ACL Fest Friday Interviews

ACL Fest Friday Interviews
Photo by Gary Miller

Björk

8:30pm, AT&T stage

After a three-year absence, no one really expected Björk to record a feminist and political call-to-arms mashed with club beats and globe-crossing percussion. This is Björk 2007, the neon beat warrior. Volta is a sonic 180 from the Icelandic singer's last two albums, the glitch-saddled Vespertine and vocal-heavy Medúlla. Still, after 14 years, Björk's never had much interest in anything close to, say, your expectations.

"I was definitely up for some rhythm and felt I knew exactly the feeling of what I wanted but wasn't sure in the beginning how to start," she explains via e-mail. "So after a lot of experimentation, I realized what was turning me on was either quite tribal stuff or 808 and 909 [drum machines]."

That's immediately apparent on her sixth album, where the beat- (and Timbaland-) assisted march of "Earth Intruders" gives way to the heart-attack techno throb of "Wanderlust." Much like her Nineties mile markers, Post and Homogenic, Björk's spring release is afloat with rhythm. She received further assistance from two seasoned drummers: London experimental musician Chris Corsano and Brian Chippendale of Rhode Island noise duo Lightning Bolt.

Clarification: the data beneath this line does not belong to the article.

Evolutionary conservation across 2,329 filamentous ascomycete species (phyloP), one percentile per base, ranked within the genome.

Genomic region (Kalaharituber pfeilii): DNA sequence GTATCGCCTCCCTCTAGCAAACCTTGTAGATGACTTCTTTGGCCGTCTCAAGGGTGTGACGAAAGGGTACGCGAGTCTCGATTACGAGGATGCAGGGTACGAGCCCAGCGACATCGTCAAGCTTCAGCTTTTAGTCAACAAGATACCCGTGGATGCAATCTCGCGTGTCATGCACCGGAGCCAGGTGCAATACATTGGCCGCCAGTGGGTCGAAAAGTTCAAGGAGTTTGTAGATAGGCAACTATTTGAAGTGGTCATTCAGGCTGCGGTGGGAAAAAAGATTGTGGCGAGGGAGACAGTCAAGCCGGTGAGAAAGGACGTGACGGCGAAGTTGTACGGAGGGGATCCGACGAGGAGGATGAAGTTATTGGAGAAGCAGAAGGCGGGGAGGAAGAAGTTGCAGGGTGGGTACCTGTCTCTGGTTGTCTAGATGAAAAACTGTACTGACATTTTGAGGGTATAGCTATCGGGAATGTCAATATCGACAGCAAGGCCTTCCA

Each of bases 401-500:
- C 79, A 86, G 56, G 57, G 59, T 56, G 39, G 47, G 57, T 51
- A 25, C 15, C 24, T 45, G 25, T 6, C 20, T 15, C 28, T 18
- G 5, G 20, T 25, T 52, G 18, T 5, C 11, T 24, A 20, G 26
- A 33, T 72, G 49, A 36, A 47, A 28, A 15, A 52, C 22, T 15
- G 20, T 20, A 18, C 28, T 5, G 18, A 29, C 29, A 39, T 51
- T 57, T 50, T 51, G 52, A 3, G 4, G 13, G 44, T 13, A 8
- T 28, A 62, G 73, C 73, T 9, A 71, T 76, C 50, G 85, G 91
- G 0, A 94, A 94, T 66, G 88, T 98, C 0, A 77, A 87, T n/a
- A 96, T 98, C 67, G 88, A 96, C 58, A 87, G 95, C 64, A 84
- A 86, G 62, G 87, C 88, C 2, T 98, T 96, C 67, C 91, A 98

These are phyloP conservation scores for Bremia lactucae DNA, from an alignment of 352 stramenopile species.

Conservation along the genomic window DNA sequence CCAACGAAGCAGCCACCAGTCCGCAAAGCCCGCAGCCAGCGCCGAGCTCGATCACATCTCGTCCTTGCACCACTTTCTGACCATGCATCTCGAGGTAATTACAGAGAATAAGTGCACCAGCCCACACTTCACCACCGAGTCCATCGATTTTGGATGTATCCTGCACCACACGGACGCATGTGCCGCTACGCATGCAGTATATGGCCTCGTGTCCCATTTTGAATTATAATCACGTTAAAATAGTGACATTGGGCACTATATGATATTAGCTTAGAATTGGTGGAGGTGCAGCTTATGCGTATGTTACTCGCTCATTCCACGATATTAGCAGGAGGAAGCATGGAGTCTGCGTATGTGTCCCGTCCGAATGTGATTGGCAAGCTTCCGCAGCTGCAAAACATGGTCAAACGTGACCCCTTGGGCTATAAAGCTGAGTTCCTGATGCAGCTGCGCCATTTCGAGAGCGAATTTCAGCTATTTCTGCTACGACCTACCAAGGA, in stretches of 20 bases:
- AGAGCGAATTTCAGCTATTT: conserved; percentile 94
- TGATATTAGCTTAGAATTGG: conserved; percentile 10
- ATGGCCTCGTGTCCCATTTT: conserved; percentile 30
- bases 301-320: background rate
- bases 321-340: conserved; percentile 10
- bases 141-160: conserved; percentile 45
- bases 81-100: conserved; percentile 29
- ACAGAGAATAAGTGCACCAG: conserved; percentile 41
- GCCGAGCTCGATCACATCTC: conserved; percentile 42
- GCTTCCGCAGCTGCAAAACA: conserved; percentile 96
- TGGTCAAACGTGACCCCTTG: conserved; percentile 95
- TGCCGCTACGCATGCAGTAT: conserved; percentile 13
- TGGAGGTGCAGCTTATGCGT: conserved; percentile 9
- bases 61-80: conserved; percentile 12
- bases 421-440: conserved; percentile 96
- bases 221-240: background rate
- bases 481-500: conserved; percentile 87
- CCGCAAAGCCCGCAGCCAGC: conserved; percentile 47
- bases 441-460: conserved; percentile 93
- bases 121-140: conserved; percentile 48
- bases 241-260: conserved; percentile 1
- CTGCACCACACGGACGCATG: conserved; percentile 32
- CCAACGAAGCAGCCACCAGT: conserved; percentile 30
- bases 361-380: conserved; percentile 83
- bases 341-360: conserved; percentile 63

"It wasn't until right at the end of making the album that I called Chris and Brian and asked them to play on top of all the songs without them having heard it before," she writes. "Footage of Lightning Bolt has been rotating amongst me and my friends for a while. Chris was more of a word-of-mouth thing in London. They come from a world of improvisation, so it came very easy for both of them.

"Emotionally, it was a return to a place where I was at my most extroverted," she adds. "So going back to the beats I was obsessed with at that time was doing something for me. I feel I added to that on Volta. Nostalgia is OK as long as it adds something, becomes a step forward."

While not Björk's most cohesive LP, Volta is undoubtedly her most politically charged. Motherhood and war make their way into the sonic melee, but it's often her "ballads" that feel the rawest. "I guess on this album I was just really up for the woman's point of view on nature, on civilization, and was tired of politics, organized religion, power obsession, and corruption, which is a man's thing," she muses. "I was zooming into the right hemisphere of the brain a bit."

Björk's live show promises something for the left brain as well. She'll have Corsano on drums, Mark Bell and Damian Taylor on electronics, and Jónas Sen on keyboards, in addition to, "Ten brass girls from Iceland," she reports. "They call themselves the Wonderbrass."

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